Vietnam Airlines flew a Boeing 787-10 into Houston to repatriate Vietnamese citizens last week. The flight brought back about 350 citizens to Hanoi via a stop in Alaska. All-in-all, the journey was about 39 hours to and from with a crew of 30.
The repatriation flight
On August 4th, Vietnam Airlines flew about 350 Vietnamese citizens out of Houston en route back to Hanoi. The 787-10, although it is a large aircraft, however, cannot do the route nonstop with a full payload. Instead, the plane made a stop on the way back in Anchorage, where Vietnam Airlines has previously stopped while conducting repatriations from the United States.
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Like all of Vietnam Airlines’ repatriation flights, the carrier took strong precautions to help limit any potential spread of the virus onboard its aircraft. Passengers wore masks and full-body protective suits. Upon arrival in Vietnam, the arriving passengers will be quarantined per health protocols. After the passengers and crew had disembarked, the entire aircraft was sprayed down.
Operating the flight
The aircraft that ran the operation was VN-A879. On the way to Houston, the flight departed with 30 crew members. This included pilots, flight attendants, technical staff, and ground staff. The inbound flight took just over 15.5 hours nonstop.
On the way back, the aircraft made a stop in Anchorage. The Houston to Anchorage leg took around 6.5 hours.
The next leg, from Anchorage to Hanoi took about 10 hours to complete. The aircraft departed Anchorage after midnight on August 5th and landed just before 01:00 local time in Hanoi.
All in all, the way there and back was about 39 hours, accounting for ground time and turnarounds. This included just under two hours on the ground in Anchorage and about four hours in Houston.
This journey marked the first time Vietnam Airlines arrived in Houston. The carrier does not normally fly between the US and Vietnam. However, with the ongoing crisis, the closure of borders, and a significant reduction in long-haul commercial flights, the carrier has been operating repatriations near and far– including from Angola and Equatorial Guinea. Other US repatriation flights Vietnam Airlines has flown include bringing back citizens from San Francisco and Washington D.C.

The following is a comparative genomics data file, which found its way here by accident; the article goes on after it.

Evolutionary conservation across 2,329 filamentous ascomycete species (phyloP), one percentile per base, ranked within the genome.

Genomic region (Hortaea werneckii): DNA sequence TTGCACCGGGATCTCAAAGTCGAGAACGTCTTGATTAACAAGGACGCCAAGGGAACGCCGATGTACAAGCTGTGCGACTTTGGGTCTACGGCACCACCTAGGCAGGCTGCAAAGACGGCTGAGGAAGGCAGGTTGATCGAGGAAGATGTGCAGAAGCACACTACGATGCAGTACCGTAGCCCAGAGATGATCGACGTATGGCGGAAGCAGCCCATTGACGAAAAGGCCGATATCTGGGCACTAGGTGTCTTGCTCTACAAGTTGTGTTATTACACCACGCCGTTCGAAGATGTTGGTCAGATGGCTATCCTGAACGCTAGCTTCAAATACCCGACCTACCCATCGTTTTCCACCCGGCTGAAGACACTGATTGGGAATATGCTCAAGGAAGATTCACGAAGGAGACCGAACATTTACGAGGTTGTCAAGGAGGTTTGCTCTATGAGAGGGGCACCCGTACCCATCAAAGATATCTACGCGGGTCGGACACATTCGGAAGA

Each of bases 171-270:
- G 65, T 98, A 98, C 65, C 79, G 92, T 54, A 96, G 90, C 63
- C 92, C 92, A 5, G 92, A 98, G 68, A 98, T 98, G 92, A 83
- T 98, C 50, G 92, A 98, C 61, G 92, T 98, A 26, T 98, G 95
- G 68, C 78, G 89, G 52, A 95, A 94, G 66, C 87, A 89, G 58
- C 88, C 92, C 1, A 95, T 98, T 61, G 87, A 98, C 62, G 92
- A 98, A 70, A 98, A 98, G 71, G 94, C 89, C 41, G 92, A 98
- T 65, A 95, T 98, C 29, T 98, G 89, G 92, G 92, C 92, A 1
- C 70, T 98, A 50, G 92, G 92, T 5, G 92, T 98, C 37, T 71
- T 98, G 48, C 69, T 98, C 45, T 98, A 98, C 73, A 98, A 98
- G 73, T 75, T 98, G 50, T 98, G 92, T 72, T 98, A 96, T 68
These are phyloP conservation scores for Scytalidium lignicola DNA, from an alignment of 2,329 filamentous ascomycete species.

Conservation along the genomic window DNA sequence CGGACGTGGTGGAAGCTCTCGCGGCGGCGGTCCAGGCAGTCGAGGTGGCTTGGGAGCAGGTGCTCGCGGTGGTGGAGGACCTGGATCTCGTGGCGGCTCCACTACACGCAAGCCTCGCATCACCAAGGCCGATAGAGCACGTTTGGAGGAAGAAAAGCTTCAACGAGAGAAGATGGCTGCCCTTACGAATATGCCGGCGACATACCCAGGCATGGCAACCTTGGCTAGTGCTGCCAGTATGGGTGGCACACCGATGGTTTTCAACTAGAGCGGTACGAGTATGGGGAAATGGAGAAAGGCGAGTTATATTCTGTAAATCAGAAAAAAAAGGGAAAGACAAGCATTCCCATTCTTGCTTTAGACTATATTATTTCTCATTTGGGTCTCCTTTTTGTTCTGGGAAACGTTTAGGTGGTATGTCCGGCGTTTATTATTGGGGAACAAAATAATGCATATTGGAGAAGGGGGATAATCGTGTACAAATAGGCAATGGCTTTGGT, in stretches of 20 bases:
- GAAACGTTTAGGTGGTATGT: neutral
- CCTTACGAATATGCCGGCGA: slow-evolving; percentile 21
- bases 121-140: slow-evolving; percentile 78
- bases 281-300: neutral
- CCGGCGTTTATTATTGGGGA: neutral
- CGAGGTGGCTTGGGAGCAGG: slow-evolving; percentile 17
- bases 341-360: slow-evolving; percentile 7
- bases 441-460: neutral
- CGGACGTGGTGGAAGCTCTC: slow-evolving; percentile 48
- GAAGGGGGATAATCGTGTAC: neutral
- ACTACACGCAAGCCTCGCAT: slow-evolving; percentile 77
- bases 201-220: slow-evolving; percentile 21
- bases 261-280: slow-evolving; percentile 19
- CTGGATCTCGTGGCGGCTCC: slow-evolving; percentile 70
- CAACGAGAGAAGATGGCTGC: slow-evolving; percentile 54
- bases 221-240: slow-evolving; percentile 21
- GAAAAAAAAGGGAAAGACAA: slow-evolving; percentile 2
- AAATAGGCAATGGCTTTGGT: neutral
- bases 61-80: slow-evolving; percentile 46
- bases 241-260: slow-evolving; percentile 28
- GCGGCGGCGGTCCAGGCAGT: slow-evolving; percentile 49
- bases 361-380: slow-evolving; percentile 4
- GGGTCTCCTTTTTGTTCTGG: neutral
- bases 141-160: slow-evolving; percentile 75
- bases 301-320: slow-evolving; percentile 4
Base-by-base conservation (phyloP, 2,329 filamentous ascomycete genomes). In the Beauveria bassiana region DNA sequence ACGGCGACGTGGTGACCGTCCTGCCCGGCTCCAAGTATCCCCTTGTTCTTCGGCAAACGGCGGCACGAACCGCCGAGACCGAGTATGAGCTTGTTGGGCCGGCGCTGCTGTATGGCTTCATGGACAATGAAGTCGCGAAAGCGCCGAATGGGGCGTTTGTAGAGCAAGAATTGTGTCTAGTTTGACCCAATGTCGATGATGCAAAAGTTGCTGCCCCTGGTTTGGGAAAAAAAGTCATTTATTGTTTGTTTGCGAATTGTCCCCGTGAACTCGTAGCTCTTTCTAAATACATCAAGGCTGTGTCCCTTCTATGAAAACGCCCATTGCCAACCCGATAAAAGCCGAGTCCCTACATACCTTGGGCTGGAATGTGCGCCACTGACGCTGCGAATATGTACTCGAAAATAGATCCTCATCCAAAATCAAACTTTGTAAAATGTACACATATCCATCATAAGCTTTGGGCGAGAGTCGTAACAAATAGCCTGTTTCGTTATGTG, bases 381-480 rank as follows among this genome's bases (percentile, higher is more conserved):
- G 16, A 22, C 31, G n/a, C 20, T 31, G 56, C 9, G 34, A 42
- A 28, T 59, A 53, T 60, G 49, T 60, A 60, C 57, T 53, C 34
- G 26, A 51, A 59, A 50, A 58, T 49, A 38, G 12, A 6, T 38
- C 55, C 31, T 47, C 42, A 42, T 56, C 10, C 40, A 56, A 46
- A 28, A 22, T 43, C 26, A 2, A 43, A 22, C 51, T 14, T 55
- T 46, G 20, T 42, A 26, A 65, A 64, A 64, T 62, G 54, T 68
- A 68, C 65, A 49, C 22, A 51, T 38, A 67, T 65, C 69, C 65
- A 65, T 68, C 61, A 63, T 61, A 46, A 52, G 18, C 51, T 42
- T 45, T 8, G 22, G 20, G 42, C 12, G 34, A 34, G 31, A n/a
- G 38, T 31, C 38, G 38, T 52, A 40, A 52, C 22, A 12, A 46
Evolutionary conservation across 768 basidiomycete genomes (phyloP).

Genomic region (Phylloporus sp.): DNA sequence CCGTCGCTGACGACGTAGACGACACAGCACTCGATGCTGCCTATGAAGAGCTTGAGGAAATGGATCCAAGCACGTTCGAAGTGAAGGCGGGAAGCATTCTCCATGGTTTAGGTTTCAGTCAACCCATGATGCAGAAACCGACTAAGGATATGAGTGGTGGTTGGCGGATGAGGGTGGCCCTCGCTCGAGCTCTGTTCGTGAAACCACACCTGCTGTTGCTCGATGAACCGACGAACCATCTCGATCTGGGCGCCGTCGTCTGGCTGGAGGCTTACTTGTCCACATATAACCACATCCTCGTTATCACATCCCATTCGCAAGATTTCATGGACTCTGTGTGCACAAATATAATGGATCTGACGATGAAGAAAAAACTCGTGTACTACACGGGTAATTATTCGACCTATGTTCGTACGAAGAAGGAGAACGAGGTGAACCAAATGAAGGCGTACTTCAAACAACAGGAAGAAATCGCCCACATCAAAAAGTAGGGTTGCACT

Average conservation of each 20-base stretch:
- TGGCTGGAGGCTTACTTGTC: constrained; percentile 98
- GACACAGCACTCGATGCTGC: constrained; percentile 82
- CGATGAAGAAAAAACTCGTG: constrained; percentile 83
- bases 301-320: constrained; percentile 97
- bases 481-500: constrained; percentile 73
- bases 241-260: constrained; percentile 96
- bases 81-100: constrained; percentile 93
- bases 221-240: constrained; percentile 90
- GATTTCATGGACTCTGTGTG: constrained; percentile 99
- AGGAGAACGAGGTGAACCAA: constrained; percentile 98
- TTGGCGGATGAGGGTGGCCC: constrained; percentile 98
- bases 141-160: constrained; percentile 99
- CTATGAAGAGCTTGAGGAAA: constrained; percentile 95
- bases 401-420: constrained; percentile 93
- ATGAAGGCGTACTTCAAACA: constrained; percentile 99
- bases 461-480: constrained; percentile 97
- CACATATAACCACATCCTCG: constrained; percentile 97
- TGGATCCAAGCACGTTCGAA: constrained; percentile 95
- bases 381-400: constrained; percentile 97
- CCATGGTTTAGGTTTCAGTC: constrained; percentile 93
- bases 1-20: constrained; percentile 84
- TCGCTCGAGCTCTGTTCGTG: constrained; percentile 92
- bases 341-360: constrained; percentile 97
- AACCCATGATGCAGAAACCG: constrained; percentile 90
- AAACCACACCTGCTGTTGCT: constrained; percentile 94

A preview of Vietnam Airlines’ flights to the US?
US flights have been on Vietnam Airlines’ radar. Vietnam is a popular leisure destination, and nonstop flights would help improve the country’s connectivity. These repatriation flights, however, are not necessarily indicative of how Vietnam Airlines would fly to and from Vietnam.
For one, the airline has used its Boeing 787-10 on this route. However, the 787-10 was not built for very long-range missions that Vietnam Airlines’ Airbus A350-900s and Boeing 787-9s were made for.
Any flights between the US and Vietnam that stop in Alaska would not give Vietnam Airlines much of a competitive advantage. The routing over Alaska would be optimal in terms of the great circle routing airlines fly.
Using the A350s, Vietnam Airlines would have difficulty reaching points too far in from the West Coast in the US. Vietnam Airlines states the A350 has a maximum range of about 14,350 kilometers (8,916 miles). Accounting for potential headwinds and payload, Vietnam Airlines would likely only fly out to Los Angeles, San Francisco, Seattle, Chicago, or maybe New York. Another option would be to acquire aircraft like the Boeing 777X.
From a city like Los Angeles or Seattle, Vietnam Airlines could more closely partner with its fellow SkyTeam carrier, Delta Air Lines, to offer connections in the United States.
However, for now, there are still a few years to go until the airline launches nonstop flights to the United States if it does. Perhaps an upstart, like Bamboo Airways, could get there before the flag carrier.
Do you think Vietnam Airlines should launch flights to the US? Were you onboard this repatriation flight? What was the experience like? Let us know in the comments!